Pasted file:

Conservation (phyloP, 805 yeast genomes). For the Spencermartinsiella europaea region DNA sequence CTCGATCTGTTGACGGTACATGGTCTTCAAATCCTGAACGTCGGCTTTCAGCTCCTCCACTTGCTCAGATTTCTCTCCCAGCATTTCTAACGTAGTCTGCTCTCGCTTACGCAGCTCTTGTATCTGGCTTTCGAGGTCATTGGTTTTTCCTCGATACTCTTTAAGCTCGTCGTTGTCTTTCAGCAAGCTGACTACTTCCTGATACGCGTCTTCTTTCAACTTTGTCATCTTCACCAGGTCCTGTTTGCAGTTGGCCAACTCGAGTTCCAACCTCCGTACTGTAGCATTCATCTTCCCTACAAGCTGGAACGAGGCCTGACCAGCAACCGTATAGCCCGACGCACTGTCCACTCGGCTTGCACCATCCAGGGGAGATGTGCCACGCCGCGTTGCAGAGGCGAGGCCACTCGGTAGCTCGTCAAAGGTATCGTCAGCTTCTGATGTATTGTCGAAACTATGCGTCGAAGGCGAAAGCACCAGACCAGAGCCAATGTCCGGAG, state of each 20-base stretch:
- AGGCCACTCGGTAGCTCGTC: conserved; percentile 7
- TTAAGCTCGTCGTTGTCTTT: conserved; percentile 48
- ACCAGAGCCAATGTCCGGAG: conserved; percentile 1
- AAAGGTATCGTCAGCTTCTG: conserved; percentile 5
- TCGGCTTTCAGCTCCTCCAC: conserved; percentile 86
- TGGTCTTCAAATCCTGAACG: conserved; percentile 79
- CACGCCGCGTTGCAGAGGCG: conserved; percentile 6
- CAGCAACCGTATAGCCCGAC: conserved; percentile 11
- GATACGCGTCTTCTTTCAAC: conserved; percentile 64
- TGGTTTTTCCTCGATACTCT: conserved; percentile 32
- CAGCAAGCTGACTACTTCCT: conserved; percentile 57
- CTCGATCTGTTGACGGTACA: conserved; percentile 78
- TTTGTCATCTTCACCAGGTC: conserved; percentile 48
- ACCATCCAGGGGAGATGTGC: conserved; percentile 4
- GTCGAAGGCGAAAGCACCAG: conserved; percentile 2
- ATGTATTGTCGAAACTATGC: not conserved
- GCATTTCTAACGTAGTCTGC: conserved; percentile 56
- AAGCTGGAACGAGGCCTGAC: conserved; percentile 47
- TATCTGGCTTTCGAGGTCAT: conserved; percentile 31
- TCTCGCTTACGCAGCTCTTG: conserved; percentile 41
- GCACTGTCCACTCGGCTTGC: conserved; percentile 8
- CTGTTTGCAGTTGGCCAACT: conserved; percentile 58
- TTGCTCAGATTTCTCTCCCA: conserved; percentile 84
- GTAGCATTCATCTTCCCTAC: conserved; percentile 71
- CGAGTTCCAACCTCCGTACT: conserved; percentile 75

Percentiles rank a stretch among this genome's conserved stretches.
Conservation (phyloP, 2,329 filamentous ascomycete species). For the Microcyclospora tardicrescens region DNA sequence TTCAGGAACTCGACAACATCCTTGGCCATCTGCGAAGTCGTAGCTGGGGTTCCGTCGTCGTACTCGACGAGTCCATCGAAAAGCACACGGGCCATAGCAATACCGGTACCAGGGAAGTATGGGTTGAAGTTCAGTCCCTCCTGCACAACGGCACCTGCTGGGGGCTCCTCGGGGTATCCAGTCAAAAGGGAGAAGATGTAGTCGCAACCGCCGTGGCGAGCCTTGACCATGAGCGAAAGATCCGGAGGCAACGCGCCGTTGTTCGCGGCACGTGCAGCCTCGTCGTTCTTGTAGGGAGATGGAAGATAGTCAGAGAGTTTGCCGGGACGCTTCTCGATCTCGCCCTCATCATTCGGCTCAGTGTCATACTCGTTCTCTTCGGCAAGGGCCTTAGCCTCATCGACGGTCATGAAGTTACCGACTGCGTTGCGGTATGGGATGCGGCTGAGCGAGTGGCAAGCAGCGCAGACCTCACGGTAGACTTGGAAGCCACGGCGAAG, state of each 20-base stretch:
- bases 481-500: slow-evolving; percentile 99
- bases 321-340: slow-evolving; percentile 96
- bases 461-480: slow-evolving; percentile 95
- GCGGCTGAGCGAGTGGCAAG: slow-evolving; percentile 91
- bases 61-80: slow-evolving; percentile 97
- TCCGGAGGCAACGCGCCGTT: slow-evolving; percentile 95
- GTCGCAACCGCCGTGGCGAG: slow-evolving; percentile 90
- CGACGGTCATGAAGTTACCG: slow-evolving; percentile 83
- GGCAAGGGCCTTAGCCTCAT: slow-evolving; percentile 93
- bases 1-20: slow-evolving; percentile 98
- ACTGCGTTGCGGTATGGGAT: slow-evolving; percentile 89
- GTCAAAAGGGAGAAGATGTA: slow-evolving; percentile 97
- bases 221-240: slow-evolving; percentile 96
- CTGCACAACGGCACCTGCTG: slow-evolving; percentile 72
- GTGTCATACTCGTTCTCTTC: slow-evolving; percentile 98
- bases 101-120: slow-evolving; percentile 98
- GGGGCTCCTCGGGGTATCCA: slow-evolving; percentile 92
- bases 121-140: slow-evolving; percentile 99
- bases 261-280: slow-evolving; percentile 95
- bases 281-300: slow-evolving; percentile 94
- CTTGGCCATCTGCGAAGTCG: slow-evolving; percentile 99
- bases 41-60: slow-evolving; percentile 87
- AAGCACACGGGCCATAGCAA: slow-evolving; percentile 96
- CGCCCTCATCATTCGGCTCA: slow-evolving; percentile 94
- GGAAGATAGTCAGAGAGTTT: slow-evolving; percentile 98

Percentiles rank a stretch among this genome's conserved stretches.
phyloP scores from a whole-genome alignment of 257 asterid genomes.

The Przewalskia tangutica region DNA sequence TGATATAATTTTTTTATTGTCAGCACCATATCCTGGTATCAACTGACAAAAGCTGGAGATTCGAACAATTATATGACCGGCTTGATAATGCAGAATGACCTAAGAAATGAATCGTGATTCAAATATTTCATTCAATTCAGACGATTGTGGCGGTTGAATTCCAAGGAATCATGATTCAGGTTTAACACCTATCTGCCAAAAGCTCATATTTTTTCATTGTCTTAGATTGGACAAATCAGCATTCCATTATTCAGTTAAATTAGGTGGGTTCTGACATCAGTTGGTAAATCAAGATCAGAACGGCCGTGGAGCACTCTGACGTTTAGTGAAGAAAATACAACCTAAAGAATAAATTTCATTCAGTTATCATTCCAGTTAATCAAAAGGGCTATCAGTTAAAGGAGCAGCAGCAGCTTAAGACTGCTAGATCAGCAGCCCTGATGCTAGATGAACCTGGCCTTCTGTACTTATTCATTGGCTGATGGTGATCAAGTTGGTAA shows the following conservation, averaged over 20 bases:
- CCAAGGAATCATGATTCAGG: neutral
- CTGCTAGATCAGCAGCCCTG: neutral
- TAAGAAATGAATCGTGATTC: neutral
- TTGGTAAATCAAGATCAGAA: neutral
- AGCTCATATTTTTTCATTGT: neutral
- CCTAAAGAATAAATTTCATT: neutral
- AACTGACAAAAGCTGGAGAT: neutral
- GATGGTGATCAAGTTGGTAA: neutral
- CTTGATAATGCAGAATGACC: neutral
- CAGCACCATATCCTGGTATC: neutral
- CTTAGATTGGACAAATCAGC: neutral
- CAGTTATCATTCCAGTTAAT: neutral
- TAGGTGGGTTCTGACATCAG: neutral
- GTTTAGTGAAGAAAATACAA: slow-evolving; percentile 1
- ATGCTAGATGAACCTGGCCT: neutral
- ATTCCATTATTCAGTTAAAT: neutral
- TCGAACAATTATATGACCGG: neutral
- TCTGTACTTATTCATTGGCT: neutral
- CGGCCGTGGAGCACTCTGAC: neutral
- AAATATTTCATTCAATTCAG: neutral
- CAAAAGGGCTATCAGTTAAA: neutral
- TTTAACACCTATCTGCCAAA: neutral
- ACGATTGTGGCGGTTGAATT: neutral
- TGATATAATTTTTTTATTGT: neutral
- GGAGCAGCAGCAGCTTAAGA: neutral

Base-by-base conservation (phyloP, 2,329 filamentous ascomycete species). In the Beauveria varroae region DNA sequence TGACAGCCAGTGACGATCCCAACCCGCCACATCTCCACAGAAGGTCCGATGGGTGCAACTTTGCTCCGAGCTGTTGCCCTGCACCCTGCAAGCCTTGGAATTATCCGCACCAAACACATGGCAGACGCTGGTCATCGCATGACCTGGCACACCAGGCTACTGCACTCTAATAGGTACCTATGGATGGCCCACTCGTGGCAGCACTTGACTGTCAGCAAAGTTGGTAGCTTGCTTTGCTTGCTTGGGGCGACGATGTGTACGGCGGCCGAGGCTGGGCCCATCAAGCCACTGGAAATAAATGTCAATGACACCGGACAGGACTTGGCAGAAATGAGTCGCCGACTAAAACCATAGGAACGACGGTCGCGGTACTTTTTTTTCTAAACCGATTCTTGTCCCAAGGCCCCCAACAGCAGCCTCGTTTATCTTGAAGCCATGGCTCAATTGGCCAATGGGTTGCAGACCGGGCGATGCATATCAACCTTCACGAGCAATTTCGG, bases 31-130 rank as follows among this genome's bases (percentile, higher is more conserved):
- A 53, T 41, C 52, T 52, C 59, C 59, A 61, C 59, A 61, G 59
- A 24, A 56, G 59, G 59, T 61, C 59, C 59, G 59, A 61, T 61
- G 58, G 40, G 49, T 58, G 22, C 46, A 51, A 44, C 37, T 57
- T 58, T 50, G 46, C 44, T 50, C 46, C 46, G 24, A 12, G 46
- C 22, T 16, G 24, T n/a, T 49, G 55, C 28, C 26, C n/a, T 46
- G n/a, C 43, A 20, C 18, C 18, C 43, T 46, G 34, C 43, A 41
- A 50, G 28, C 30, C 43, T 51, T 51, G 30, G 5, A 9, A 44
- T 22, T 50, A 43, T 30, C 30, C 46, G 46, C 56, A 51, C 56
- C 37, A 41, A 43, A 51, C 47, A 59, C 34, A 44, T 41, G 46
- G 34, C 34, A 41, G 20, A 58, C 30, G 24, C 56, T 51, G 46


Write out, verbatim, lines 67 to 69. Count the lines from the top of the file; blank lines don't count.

- CTTAGATTGGACAAATCAGC: neutral
- CAGTTATCATTCCAGTTAAT: neutral
- TAGGTGGGTTCTGACATCAG: neutral